• Gold imports averaged 33.6 million tonnes per month before STHs and PTHs were allowed to import under the 20:80 scheme [from August 2013 to May 2014], according to the government
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‘Laws on location services shouldn’t hit innovation’

‘Laws on location services shouldn’t hit innovation’


Geospatial Information Regulation Bill or GIRB

New features rolled out by Google

  • Multilingual voice navigation: Google rolled out new features to aid easier navigation using Google Maps, including voice navigation in six languages – Bengali, Gujarati, Kannada, Telugu, Tamil and Malayalam
  • Plus Codes: It also unveiled ‘Plus Codes’ – a system based on dividing the geographical surface of the earth into tiny ‘tiled areas’.

Geospatial Information Regulation Bill or GIRB

According to the draft, it will be mandatory to take permission from a government authority before acquiring, disseminating, publishing or distributing any geospatial information of India.

Even though the Bill is only in the draft stage and has been opened up for suggestions, it is important to understand its salient features:

What does “geospatial information” mean?

According to the draft it means:

  • Geospatial imagery or data acquired through space or aerial platforms such as satellite, aircrafts, airships, balloons, unmanned aerial vehicles
  • Graphical or digital data depicting natural or man-made physical features, phenomenon or boundaries of the earth
  • Any information related thereto including surveys, charts, maps, terrestrial photos referenced to a co-ordinate system and having attributes;

What does the Bill say?

In simple terms, any addition or creation of anything that has to do with any geospatial information – or location – within the territory of India will need the permission of the government or, in this case, a Security Vetting Authority.

What does Security Vetting Authority do?

It grants licenses to organisations/individuals who want to use geospatial data. It will check the content and data provided and make sure it is well within national policies, “with the sole objective of protecting national security, sovereignty, safety and integrity”

Who will this impact?

Every person, every business which uses location as a major feature to function. Apart from the usual Google, this includes other apps like Ola, Uber, Zomato, AirBnB and Oyo. It also includes Twitter and Facebook which can track your location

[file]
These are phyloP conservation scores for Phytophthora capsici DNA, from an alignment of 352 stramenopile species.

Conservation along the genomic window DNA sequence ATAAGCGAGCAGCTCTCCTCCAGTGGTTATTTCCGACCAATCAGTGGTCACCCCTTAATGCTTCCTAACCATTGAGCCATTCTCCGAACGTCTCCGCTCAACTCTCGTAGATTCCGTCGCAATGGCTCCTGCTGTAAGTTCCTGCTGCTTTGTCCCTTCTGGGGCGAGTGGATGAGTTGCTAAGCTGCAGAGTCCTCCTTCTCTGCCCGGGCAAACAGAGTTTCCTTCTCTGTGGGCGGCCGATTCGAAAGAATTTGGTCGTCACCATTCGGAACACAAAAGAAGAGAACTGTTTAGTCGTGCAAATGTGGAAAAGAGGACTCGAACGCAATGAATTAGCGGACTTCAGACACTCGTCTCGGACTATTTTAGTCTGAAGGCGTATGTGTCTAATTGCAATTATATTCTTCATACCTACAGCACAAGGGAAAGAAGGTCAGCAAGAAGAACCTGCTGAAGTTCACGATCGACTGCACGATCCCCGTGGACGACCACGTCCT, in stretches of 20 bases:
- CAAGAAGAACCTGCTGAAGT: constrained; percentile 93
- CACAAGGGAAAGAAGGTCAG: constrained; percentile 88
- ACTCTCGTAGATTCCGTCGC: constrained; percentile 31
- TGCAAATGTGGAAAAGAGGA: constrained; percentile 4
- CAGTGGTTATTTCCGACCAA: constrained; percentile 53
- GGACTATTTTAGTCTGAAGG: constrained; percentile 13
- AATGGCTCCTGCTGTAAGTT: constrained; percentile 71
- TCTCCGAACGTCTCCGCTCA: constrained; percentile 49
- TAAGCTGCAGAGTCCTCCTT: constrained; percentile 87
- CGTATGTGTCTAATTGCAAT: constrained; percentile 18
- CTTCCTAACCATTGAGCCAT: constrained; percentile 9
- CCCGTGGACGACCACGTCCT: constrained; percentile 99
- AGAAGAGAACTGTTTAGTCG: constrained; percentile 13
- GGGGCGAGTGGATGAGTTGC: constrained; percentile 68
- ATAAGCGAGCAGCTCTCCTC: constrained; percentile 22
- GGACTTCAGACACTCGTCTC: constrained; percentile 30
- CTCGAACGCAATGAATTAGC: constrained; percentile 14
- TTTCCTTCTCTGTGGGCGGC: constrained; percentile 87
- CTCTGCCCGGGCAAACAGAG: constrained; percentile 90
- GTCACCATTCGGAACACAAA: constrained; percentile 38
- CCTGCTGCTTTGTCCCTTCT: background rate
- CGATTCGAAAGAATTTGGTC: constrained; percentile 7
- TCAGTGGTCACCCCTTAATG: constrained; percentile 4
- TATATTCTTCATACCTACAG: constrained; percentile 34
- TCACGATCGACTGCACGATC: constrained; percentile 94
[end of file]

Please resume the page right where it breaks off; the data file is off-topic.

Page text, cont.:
What happens if I violate this law (if it becomes one)?

  • Illegal acquisition of geospatial information of India – Fine ranging from Rs. 1 crore to Rs. 100 crore and/or imprisonment for a period up to seven years.
  • Illegal dissemination, publication or distribution of geospatial information of India – Whoever disseminates, publishes or distributesany geospatial information of India in contravention of section 4, shall be punished with a fine ranging from Rs. 10 lakhs to Rs. 100 crore and/or imprisonment for a period up to seven years.
  • Use of geospatial information of India outside India – Fine ranging from Rs. 1 crore to Rs. 100 croreand/or imprisonment for a period up to seven years.
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CAG flags Railways’ parlous finances

CAG flags Railways’ parlous finances


High Operating Costs of Indian Railways

Wrong value reported in 2016-17

The reported operating ratio of 96.5% in 2016-17

Correct Value

99.54% if the actual expenditure on pension payments was taken into account, according to the CAG report tabled in Parliament.

What does this mean?

An operating ratio of 99.54% means that Railways is spending 99.54 paise to earn 100 paise.

Reasons according to CAG

One of the factors for not recovering full cost from these classes could be the issue of free and concessional fare passes [or] tickets to various beneficiaries in good numbers, this practice needs to be scaled down

Other recommendations of the CAG

Fares should be based on Cost involved

The CAG said passenger fares and freight charges should be based on the cost involved so that it brings both rationality and flexibility in pricing, considering the financial health of Railways and the current market scenario.

Insufficient funds in the Depreciation Reserve Fund

  • Non-availability of sufficient funds in Depreciation Reserve Fund to replace the overaged assets is indicative of weak financial health of Indian Railways
  • The huge backlog of renewal and replacement of over aged assets in railway system needs to be addressed for safe running of trains

Strengthen Control mechanisms

There is a need to strengthen internal control mechanisms to reduce instances of misclassification of expenditure

Disclosing accounting policies

Further, the CAG said that the Indian Railways should follow the system of disclosing significant accounting policies forming the basis of preparation of financial statements such as accounting of fixed assets, depreciation and investments.

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Post-scam, RBI stops issue of LoUs

Post-scam, RBI stops issue of LoUs

What happened?

  • In the wake of an escalating controversy over the Nirav Modi-centred scam at the Punjab National Bank (PNB), the Reserve Bank of India (RBI) has decided to discontinue the practice of providing guarantees by issuing letters of undertaking (LoUs) and letters of comfort (LoCs) for trade credits for imports to India with immediate effect.
  • The decision will apply to AD (authorised dealer) category-I banks.